Informatics
This section features DDW articles around informatics in drug discovery.
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Leveraging Research Informatics to Accelerate Drug Discovery By Dr Anirban Ghosh and Siddharth Sawhney
Research informatics has a vital array of tools which can advance the speed and success rate of drug discovery. This article discusses that if pharma companies want to benefit from these tools and are serious about overhauling their research capabilities, then they must realise that this is a major transformation effort encompassing complex inter-dependencies between data and visualisation, as well as collaboration and workflow.

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LIMS vs ELNs - Arch enemies or best of friends? By David Morris
Since the first appearance of laboratory information management systems (LIMS) in the late 1960s, this technology has become commonplace in many, if not most, research and commercial laboratories.

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Combining chemists expertise and a computer's advanced capabilities to generate good ideas. By Dr Matthew Segall, Edmund Champness, Dr Chris Leeding, Dr Ryan Lilien, Dr Ramgopal Mettu and Dr Brian Stevens Drug
One of the defining challenges of drug discovery is the need to make complex decisions regarding the design and selection of potential drug molecules based on a relative scarcity of experimental data.

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The Potential of Cloud Computing for Drug Discovery & Development By Peter Boogaard
Cloud collaboration has allowed projects of previously unimaginable scale and scope to be constructed at an unmet price/performance ratio.

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The Information Symphony: Data orchestration for a changing industry managing data on a platform for innovation. By Chris Molloy
A leading ballet conductor (1) recently told me of courses which he runs for senior business leaders. He allows them to conduct an orchestra: first, very strictly, with close direction applied to each instrument; he then shows them how to conduct the same score but harnessing the artistic talent of each group of players, encouraging active listening to each other and then adding a conductor's overall interpretation.

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Biological Analysis and Interpretation For Improved Research Outcomes By Dr Douglas Bassett
In the last few years, technological advancements in the life sciences have changed many ways in which we think about research. Next-generation sequencing, qPCR and microRNA offer new avenues to ask and answer research questions in more detail and in less time.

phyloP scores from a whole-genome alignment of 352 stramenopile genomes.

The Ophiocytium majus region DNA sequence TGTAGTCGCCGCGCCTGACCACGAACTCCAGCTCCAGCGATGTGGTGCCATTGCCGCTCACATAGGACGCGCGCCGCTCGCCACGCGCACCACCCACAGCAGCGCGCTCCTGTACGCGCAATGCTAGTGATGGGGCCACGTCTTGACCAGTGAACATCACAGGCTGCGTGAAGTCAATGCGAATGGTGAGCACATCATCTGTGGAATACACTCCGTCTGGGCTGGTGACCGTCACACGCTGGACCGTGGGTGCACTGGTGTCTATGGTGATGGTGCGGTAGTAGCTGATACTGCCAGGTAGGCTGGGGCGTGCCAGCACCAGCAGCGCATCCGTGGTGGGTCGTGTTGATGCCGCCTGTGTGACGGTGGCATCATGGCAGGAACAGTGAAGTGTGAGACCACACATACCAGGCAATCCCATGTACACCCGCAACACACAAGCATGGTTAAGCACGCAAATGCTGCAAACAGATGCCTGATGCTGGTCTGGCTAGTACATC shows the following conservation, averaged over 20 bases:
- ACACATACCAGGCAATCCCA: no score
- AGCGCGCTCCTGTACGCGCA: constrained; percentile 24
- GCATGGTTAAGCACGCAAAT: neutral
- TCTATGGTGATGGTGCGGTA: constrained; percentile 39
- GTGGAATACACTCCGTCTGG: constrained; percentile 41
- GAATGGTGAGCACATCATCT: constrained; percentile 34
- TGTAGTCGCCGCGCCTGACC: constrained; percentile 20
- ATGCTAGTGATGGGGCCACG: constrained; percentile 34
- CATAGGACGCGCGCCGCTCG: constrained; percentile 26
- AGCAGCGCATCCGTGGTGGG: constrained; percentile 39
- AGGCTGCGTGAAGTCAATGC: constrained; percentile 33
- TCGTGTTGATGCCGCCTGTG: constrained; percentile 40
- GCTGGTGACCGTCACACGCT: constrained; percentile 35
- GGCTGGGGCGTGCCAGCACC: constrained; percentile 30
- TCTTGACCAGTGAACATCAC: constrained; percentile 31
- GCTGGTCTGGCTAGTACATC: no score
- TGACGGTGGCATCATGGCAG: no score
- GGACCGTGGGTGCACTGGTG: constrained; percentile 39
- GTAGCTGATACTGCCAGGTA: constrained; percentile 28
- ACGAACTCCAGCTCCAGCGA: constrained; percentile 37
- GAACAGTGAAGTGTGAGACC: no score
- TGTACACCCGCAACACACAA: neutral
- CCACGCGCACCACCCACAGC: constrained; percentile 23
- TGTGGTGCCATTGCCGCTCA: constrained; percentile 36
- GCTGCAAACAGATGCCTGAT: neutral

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Simultaneous Visualisation of Attrition and Timelines: Funnel Diagrams. By Dr Linda Hirons, Dr Craig Johnstone and Colin Sambrook-Smith
In drug discovery both attrition and timelines are important factors to consider when applying process improvement to lead optimisation. In our attempts to improve the visualisation of both of these factors simultaneously, we developed funnel diagrams, which allow turnaround time and percentage progression to be viewed in a glance. This tool has been rolled out to the whole of research, encouraging an open environment that involves everyone.

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Selecting a Lab Information Management System (LIMS) for Next-Generation Sequencing Research By Bruce Pharr and Dr Michael Kuzyk
Genomics has revolutionised the life sciences industry by combining human ingenuity with right-place/right-time serendipity. Advances in computer processing and storage have provided the bandwidth and throughput to enable the visionary science imagined by those pioneering the Human Genome Project.

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Biological Expression Language (BEL): Ringing In A Common Language For The Life Sciences By Ted Slater and Dr Diane H. Song
Established fields of study preserve their history and support advancement by developing and using a common language, without which those fields could not progress at a reasonable pace.

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Are Laboratories Truly Ready For Mobile Working? By Sarah Westall
It is not too long ago that mobile technology was limited to a certain few, but these days devices such as smartphones and tablets play an important part in many people’s working and personal lives.

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The Industrialisation of Bioinformatics By Dr Alex Titomirov
With the completion of the ‘draft’ sequence of the human genome predicting an estimate of 40,000-120,000 genes that describe us, the real work begins. The problem now is not lack of data but lack of tools to thoroughly analyse what we already have and what’s coming in the future will only make that chasm wider.

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The Integration Abyss By Dr Scott D. Kahn
The long-standing disconnect between target discovery/characterisation and compound discovery is a major challenge facing the pharmaceutical industry in its quest to develop innovative therapies from the wealth of information flowing from the human genome.

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Web-based Cheminformatics for Bench Chemists By Peter Ertl, Wolfgang Miltz, Bernhard Rohde and Paul Selzer
Readily accessible tools with easy to use interfaces, especially integrated into regularly used desktop applications, can improve the impact of cheminformatics in pharmacological research.

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Informatics
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